Easy being Green Day
The timing couldn’t be better for Truckee Meadows Community College Performing Arts’ production of Green Day’s rock opera, American Idiot. With the animosity in today’s political climate, the fear of the Middle East, the outsized control of the media, and the unbelievable popularity of an ignorant bully bent on American authoritarianism, it’s almost like we’re back in 2004, when Green Day was recording the album of teenage angst that became this stage production’s namesake.
TMCC’s energetic—dare I say chaotic—production is every bit as angsty as the members of the punk rock band would have wanted.
Following the story suggested by the lyrics of the album, this rock opera is the story of Johnny (“Jesus of Suburbia”), who has grown up in a dull small town (“Jingletown USA”), in the midst of America’s burgeoning obsession with media violence, commercialism and 10-second soundbytes, resulting in generational malaise and confusion. Johnny (played by Joe Jackson) and his buddies Tunny (Clinton Swaim) and Will (Jesse Green) are ready to kick off the dust and leave for the “big city.” Seduction and descent into madness play out for all three young men.
Will has knocked up his girlfriend, Heather (Addie Eykelbosh), and is now stuck at home while his two pals set off for very different lives. Johnny is seduced by sex, drugs and rock ’n’ roll, as peddled by his alter ego “St. Jimmy” (Kiba Walker). Meanwhile, Tunny is seduced by the patriotic images he sees on TV and enlists so he can go off to war.
As Will descends into a drunken stupor over his unexpected fatherhood, Johnny descends further into his own heroin-induced stupor, and Tunny winds up in the hospital, delirious over the loss of his leg. All three men finally have to hit bottom in their respective relationships—Will with Heather, Johnny with “Whats-her-name” (Bethany Mindrum) and Tunny with his nurse, Extraordinary Girl (Hayley Lightfoot)—and with their own feelings of self-worth before finally turning things around and coming home.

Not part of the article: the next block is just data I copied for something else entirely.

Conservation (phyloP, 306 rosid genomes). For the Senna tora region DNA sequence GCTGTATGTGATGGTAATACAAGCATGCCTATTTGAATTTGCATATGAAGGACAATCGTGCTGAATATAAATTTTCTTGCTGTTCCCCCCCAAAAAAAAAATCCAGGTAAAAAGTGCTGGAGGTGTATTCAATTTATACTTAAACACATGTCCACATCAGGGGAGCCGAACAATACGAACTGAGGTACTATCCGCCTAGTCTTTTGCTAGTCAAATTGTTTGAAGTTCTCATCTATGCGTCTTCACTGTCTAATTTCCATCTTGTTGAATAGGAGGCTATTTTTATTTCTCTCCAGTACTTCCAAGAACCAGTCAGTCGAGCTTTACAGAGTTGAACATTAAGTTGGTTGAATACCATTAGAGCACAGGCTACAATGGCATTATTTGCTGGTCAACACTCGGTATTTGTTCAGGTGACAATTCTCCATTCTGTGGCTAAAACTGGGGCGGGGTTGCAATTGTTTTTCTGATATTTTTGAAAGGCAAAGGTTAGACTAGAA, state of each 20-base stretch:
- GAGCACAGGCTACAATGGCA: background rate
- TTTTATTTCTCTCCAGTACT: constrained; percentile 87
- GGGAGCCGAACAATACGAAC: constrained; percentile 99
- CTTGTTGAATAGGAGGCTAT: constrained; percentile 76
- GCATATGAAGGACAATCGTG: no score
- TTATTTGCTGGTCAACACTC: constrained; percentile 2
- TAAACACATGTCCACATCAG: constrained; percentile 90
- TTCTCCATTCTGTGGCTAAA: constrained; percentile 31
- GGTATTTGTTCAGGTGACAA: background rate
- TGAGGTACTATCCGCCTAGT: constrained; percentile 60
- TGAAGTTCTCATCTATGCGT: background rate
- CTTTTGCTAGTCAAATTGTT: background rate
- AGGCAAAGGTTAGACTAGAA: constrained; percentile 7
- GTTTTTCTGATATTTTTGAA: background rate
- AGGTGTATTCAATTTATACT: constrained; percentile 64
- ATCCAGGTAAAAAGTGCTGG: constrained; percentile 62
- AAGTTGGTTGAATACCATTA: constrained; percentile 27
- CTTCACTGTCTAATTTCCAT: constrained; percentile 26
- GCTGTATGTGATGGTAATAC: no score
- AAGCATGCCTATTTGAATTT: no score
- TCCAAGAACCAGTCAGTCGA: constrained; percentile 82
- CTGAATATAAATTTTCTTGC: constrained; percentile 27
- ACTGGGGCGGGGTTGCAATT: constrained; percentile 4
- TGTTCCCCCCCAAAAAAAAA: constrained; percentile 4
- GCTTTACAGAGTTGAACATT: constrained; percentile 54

But the plot is a delicate wisp of a thing and is probably the least interesting or important thing about the show—that and the characters, who are shadows of people, utterly lacking development or any relatability. Aside from what’s sung in the album’s songs—including hits such as “Wake Me Up When September Ends” and “Boulevard of Broken Dreams”—the spoken dialogue is likely about a paragraph long. Very little political comment shows to the unenlightened viewer. The script seems to think it’s deeper than it is.
Not quite a play and not quite a Green Day concert, American Idiot is 90 minutes of uninterrupted sound and fury, intermingled with impressive lighting and multimedia effects, breathtakingly good choreography by Mig O’Hara and nonstop jamming from musical director Ted Owens and his bad-ass band.
I must applaud silk choreographer Anastasia Bobadilla for a seriously jaw-dropping aerial routine performed by Lightfoot, Swaim and two members of the ensemble cast (names not provided in program).
Vocally, the strongest performances were by leads Joe Jackson and the Kiba Walker (as a Ziggy Stardust-inspired St. Jimmy). Some other performances fell short, primarily by the female leads who had fierce competition with the music.
Sharp, insightful commentary on the restlessness of disaffected youth, American Idiot is not. But a fun 90-minute orgy of spectacular dancing, visuals and music? Absolutely.